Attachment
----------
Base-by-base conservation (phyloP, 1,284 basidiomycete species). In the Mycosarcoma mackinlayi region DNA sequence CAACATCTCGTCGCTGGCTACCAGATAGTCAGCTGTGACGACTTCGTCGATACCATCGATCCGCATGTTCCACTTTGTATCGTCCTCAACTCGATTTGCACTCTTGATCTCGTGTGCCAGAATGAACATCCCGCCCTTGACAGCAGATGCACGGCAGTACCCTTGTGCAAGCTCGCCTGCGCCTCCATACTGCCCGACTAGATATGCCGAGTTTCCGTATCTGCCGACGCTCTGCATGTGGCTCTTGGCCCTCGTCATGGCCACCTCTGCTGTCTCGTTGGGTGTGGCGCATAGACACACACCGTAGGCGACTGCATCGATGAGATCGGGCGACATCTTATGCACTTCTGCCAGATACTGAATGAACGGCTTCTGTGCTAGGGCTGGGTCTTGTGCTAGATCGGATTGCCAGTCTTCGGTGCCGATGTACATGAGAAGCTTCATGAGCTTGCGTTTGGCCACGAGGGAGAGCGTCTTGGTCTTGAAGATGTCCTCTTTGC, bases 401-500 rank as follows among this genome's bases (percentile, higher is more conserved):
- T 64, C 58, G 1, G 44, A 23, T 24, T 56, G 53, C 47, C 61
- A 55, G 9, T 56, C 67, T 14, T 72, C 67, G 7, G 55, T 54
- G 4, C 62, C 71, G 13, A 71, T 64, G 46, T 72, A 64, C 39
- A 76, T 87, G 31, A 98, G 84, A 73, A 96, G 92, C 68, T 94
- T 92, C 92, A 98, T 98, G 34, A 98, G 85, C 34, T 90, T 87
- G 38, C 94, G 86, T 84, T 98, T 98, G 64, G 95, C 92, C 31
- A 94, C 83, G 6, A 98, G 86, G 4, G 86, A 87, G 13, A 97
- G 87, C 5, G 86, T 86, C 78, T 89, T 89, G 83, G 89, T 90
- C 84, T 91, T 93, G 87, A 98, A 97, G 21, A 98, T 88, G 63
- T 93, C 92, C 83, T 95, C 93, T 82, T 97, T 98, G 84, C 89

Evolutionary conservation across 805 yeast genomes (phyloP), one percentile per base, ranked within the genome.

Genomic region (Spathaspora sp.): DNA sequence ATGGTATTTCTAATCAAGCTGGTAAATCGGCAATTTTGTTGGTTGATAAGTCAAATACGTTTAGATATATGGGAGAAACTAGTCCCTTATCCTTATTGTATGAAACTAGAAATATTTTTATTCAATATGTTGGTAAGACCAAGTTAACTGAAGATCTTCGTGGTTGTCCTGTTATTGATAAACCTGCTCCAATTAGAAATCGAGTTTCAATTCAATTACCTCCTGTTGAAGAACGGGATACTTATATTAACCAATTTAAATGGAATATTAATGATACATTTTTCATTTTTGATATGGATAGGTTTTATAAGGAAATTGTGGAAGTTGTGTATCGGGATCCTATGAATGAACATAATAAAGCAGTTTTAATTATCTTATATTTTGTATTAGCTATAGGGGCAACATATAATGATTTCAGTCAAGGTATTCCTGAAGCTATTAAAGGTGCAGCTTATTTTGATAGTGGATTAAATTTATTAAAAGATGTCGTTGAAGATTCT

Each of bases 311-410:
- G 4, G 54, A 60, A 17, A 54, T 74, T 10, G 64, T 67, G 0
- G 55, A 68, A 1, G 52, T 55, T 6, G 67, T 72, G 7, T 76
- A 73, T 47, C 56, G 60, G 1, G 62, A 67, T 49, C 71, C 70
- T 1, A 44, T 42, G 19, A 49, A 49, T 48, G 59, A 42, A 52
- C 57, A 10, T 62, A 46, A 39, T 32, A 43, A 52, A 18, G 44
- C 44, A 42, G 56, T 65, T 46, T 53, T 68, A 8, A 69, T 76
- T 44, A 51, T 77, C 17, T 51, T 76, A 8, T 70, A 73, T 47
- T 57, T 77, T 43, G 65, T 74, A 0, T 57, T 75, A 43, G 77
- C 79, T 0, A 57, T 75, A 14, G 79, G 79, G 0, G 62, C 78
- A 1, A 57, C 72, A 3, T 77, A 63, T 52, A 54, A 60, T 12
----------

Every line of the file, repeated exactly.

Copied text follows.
Base-by-base conservation (phyloP, 1,284 basidiomycete species). In the Mycosarcoma mackinlayi region DNA sequence CAACATCTCGTCGCTGGCTACCAGATAGTCAGCTGTGACGACTTCGTCGATACCATCGATCCGCATGTTCCACTTTGTATCGTCCTCAACTCGATTTGCACTCTTGATCTCGTGTGCCAGAATGAACATCCCGCCCTTGACAGCAGATGCACGGCAGTACCCTTGTGCAAGCTCGCCTGCGCCTCCATACTGCCCGACTAGATATGCCGAGTTTCCGTATCTGCCGACGCTCTGCATGTGGCTCTTGGCCCTCGTCATGGCCACCTCTGCTGTCTCGTTGGGTGTGGCGCATAGACACACACCGTAGGCGACTGCATCGATGAGATCGGGCGACATCTTATGCACTTCTGCCAGATACTGAATGAACGGCTTCTGTGCTAGGGCTGGGTCTTGTGCTAGATCGGATTGCCAGTCTTCGGTGCCGATGTACATGAGAAGCTTCATGAGCTTGCGTTTGGCCACGAGGGAGAGCGTCTTGGTCTTGAAGATGTCCTCTTTGC, bases 401-500 rank as follows among this genome's bases (percentile, higher is more conserved):
- T 64, C 58, G 1, G 44, A 23, T 24, T 56, G 53, C 47, C 61
- A 55, G 9, T 56, C 67, T 14, T 72, C 67, G 7, G 55, T 54
- G 4, C 62, C 71, G 13, A 71, T 64, G 46, T 72, A 64, C 39
- A 76, T 87, G 31, A 98, G 84, A 73, A 96, G 92, C 68, T 94
- T 92, C 92, A 98, T 98, G 34, A 98, G 85, C 34, T 90, T 87
- G 38, C 94, G 86, T 84, T 98, T 98, G 64, G 95, C 92, C 31
- A 94, C 83, G 6, A 98, G 86, G 4, G 86, A 87, G 13, A 97
- G 87, C 5, G 86, T 86, C 78, T 89, T 89, G 83, G 89, T 90
- C 84, T 91, T 93, G 87, A 98, A 97, G 21, A 98, T 88, G 63
- T 93, C 92, C 83, T 95, C 93, T 82, T 97, T 98, G 84, C 89

Evolutionary conservation across 805 yeast genomes (phyloP), one percentile per base, ranked within the genome.

Genomic region (Spathaspora sp.): DNA sequence ATGGTATTTCTAATCAAGCTGGTAAATCGGCAATTTTGTTGGTTGATAAGTCAAATACGTTTAGATATATGGGAGAAACTAGTCCCTTATCCTTATTGTATGAAACTAGAAATATTTTTATTCAATATGTTGGTAAGACCAAGTTAACTGAAGATCTTCGTGGTTGTCCTGTTATTGATAAACCTGCTCCAATTAGAAATCGAGTTTCAATTCAATTACCTCCTGTTGAAGAACGGGATACTTATATTAACCAATTTAAATGGAATATTAATGATACATTTTTCATTTTTGATATGGATAGGTTTTATAAGGAAATTGTGGAAGTTGTGTATCGGGATCCTATGAATGAACATAATAAAGCAGTTTTAATTATCTTATATTTTGTATTAGCTATAGGGGCAACATATAATGATTTCAGTCAAGGTATTCCTGAAGCTATTAAAGGTGCAGCTTATTTTGATAGTGGATTAAATTTATTAAAAGATGTCGTTGAAGATTCT

Each of bases 311-410:
- G 4, G 54, A 60, A 17, A 54, T 74, T 10, G 64, T 67, G 0
- G 55, A 68, A 1, G 52, T 55, T 6, G 67, T 72, G 7, T 76
- A 73, T 47, C 56, G 60, G 1, G 62, A 67, T 49, C 71, C 70
- T 1, A 44, T 42, G 19, A 49, A 49, T 48, G 59, A 42, A 52
- C 57, A 10, T 62, A 46, A 39, T 32, A 43, A 52, A 18, G 44
- C 44, A 42, G 56, T 65, T 46, T 53, T 68, A 8, A 69, T 76
- T 44, A 51, T 77, C 17, T 51, T 76, A 8, T 70, A 73, T 47
- T 57, T 77, T 43, G 65, T 74, A 0, T 57, T 75, A 43, G 77
- C 79, T 0, A 57, T 75, A 14, G 79, G 79, G 0, G 62, C 78
- A 1, A 57, C 72, A 3, T 77, A 63, T 52, A 54, A 60, T 12